The Maryland Senate voted 24 to 22 tonight to place tight restrictions on the state's funding for abortions for poor women. The new rules would be almost as restrictive as the federal standard for abortion funding temporarily struck down last month by the Supreme Court.

The Senate's vote was a qualified victory for the legislature's antiabortion forces, who lost an earlier vote to restrict abortions to cases where the life of a woman would be threatened or in instances of rape or incest.

After the Senate failed to approve that language by a vote of 24 to 23, antiabortion senators offered a new amendment that would allow abortions in cases where a doctor certified that a pregnancy might cause "severe and longlasting physical health damage to the woman."

That slight change was enough to switch the vote of Sen. Arthur Helton (D-Harford). Another senator, Frederick Malkus (D-Dorchester), who also voted against the original language, left the chamber before the second vote, apparently at the behest of the antiabortion legislators.

The proposed new funding rules would eliminate a provision in the current Maryland law that allows abortions for reasons of emotional health as well as physical health.

The tighter restriction is likely to face a harsh reception in the House of Delegates, which in the last several years has adopted more liberal abortion positions than the Senate. If the House does reject the new Senate language, the issue would be resolved by a conference committee.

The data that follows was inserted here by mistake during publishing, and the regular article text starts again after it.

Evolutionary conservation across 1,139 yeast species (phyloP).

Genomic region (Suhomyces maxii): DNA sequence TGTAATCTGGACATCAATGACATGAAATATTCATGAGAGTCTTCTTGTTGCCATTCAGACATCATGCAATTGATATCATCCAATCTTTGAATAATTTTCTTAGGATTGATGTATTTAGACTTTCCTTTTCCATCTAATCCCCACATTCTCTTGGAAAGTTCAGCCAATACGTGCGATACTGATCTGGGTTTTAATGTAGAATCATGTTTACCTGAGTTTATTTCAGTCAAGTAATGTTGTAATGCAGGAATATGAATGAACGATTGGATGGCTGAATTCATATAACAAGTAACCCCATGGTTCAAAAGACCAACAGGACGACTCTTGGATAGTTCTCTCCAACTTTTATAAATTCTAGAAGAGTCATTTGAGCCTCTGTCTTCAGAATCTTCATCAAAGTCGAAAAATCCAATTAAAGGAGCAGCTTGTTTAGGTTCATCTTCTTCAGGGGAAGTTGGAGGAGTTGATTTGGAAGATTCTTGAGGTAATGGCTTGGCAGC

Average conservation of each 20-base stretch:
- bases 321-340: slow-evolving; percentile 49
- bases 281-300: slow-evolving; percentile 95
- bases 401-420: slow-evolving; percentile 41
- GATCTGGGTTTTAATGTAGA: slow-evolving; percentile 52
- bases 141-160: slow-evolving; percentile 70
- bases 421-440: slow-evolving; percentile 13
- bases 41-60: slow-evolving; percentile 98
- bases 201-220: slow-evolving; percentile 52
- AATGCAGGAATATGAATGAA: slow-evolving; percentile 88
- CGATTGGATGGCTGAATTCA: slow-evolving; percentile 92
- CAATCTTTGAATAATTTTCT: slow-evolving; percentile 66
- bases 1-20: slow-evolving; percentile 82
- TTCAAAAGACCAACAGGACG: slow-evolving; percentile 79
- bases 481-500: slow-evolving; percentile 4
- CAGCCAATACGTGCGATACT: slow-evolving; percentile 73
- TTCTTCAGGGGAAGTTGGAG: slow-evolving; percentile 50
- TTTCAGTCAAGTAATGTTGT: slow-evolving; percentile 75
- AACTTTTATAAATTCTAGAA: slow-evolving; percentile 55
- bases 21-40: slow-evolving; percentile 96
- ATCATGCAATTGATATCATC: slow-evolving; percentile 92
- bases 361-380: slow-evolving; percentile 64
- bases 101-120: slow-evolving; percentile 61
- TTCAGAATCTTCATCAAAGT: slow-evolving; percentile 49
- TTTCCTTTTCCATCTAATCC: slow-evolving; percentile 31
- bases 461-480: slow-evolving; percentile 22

Although they said they were concerned about the upcoming House vote, the sponsors of the new language said they were pleased with their victory. "This is language that has some dentures in it, unlike last year," said Del. Timothy Maloney (D-Prince George's), who helped draft it.

The sponsors of the funding restrictions, led by Prince George's Sens. Edward T. Conroy (D), and Peter Bozick, said they could not have won approval for the more restrictive language they originally sought if a vote on their proposal had come on Friday, when the Senate began its annual abortion debate.

Proabortion legislators managed to postpone the vote until tonight, and over the weekend, Sen. Edward Mason (R-Cumberland) changed his position, according to Conroy.

Then tonight, the proabortion senators managed to delay the vote another 1 1/2 hours while they waited for two of their proabortion colleagues to arrive. Sens. Victor L. Crawford (D-Montgomery) and Robert Douglas (D-Baltimore City) both rushed to the State House from out-of-town meetings in order to cast deciding votes.

"I wouldn't have missed it for the world," said Crawford, a candidate for the U.S. Senate who was speaking at a Democratic meeting in Oxon Hill this evening.

The language adopted by the Senate contains a provision designed to accommodate the Supreme Court's final ruling on the constitutionality of the restrictive federal language later this year. If the court decides that restrictions on funding of abortions for poor women are unconstitutional, and if Maryland's federal health care funds are threatened by the state continuing to have restrictive language, the new restrictions would be dropped.

A federal judge in New York has already ruled that the funding restrictions are unconstitutional, and the Supreme Court last month temporarily upheld that decision while it considers the case.